- These microplastics also have the potential to become a part of the food chain and accumulate as toxins in the body of higher animals.
Health and environment hazard of synthetic dyes: Wastewater from the fashion industry contains a variety of pollutants, including dyes. Textile dyes, especially, azo-based compounds, pose very serious health and environment risks.
Photo Credit: Huffington Post
- Researchers have found Azo dyes damaging ecosystems when discharged into water systems.
- In 2002, the EU even banned Azo dyes that could break down to one of any of 24 possible cancer-causing products. Azo dyes are even found to be causing genetic mutations (changes in genes).
- Arylamines emitted by azo dyes can be absorbed by the skin and accumulate in the body, causing serious allergies. Arylamines are known to be very toxic to aquatic animals as well.
Chemical cocktail in synthetic materials
The chemicals used in the synthetic clothing materials do lend them superior and desirable qualities, but can you neglect the nasty effects they have on our body and environment? We have been doing so for the past many years without realizing that the damage done is beyond repair.
- Polyester is one of the most toxic materials in the fashion world today. Made from synthetic polymers that come from esters of dihydric alcohol and terpthalic acid, this material can be very harmful for our body. Scientists have found that excessive use of polyester fabrics can cause diseases like-skin irritation, respiratory diseases, and even skin cancer.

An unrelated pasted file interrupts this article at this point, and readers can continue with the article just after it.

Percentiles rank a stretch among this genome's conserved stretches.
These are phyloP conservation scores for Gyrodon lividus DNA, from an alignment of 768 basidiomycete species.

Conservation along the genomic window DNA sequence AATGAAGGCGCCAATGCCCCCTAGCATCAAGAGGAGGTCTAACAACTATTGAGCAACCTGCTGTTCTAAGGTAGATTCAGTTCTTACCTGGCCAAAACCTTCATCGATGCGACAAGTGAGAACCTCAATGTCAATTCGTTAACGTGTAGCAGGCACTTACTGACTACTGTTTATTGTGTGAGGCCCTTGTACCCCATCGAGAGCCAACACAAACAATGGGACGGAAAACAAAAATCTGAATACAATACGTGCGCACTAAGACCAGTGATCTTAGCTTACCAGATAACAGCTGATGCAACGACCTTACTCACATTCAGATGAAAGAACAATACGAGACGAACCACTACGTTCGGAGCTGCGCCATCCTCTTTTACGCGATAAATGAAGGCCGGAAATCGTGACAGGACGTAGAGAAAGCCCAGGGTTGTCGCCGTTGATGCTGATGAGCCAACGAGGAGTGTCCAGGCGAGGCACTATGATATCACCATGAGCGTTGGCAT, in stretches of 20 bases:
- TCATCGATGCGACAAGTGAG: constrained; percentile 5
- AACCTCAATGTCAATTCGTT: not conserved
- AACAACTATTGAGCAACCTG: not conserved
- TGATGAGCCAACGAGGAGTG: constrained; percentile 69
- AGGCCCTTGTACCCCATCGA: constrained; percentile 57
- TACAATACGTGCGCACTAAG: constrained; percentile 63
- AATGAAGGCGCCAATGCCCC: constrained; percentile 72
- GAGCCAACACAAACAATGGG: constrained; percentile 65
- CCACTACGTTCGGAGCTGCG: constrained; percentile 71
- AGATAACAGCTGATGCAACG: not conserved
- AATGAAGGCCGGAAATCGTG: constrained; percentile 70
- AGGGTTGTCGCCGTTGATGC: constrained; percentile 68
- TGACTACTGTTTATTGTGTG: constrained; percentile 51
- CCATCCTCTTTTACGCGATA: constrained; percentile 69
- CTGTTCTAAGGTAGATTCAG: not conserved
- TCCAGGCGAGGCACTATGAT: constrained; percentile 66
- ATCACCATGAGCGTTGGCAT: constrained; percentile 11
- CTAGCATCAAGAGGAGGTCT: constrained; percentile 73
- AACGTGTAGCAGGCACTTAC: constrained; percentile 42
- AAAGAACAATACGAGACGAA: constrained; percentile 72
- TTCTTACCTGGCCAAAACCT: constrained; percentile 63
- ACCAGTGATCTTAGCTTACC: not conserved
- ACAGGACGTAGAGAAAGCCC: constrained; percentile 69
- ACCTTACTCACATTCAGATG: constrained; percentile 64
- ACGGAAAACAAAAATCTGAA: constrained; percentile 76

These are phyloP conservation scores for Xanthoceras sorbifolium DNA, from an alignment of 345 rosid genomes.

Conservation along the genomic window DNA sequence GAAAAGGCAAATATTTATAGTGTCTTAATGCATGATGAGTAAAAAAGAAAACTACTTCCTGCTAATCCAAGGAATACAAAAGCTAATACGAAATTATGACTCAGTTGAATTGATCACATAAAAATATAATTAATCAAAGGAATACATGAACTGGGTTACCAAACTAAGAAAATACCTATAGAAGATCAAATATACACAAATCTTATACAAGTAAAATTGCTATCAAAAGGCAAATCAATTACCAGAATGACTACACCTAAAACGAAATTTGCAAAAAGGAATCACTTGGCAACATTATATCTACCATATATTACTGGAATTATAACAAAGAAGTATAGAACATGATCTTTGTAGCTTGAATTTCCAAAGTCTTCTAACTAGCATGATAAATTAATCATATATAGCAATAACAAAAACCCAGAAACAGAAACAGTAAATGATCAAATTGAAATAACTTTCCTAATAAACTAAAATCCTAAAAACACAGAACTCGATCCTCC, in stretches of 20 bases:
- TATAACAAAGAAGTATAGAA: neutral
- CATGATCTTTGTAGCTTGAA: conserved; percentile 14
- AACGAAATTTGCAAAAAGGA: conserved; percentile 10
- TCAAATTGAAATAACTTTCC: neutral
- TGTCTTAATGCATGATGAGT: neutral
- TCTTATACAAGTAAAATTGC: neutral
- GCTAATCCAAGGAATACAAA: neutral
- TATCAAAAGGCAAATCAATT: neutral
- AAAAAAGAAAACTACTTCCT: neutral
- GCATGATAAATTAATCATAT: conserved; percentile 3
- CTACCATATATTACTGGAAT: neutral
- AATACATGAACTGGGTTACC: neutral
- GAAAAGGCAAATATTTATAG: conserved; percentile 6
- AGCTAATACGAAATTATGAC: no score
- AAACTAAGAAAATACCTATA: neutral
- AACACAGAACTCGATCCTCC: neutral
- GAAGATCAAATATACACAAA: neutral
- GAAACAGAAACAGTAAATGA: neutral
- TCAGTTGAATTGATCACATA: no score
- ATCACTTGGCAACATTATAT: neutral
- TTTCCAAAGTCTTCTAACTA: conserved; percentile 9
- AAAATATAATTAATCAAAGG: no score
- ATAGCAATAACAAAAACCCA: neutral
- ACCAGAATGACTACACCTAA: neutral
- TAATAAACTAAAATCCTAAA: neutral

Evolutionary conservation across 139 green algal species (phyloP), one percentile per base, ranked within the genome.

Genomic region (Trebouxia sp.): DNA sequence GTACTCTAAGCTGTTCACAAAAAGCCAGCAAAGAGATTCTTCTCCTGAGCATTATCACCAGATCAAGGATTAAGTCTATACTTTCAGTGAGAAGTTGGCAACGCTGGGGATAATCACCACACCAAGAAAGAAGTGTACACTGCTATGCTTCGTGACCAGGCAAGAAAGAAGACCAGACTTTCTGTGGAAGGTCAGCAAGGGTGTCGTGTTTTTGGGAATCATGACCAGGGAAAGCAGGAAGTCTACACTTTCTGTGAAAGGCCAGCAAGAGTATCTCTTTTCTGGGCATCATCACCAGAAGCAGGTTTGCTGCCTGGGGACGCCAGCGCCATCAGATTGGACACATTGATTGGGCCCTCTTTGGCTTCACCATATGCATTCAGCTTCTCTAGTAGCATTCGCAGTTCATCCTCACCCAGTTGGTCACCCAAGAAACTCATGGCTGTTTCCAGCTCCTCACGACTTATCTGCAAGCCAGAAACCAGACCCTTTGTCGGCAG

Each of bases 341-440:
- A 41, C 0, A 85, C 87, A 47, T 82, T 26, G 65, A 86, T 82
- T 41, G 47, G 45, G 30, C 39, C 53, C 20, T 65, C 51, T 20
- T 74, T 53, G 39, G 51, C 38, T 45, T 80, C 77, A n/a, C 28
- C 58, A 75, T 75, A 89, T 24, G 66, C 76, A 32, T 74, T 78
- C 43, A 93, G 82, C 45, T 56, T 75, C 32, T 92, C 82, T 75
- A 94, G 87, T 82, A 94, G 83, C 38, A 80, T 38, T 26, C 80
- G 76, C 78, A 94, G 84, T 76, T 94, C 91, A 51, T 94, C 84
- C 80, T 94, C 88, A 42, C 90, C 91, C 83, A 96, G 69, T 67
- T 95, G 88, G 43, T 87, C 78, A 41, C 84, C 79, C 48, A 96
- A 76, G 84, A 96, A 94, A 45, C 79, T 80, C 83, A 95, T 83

- Acrylic fabrics. According to the EPA, these are made of polycrylonitriles, which have cancer causing properties and effects similar to inhaling cyanide. Those exposed to high concentrations of polycrylonitriles may suffer from anemia, leukocytosis, kidney problems and jaundice.
- Rayon is made by treating recycled wood pulp with chemicals like ammonia, caustic soda, acetone and sulphuric acid. The toxic combination of these chemicals can linger on the clothing and cause several health issues, like nausea, headache, vomiting and chest pain, to the wearer. More serious health effects include Parkinson’s, neurological diseases, and even cancer.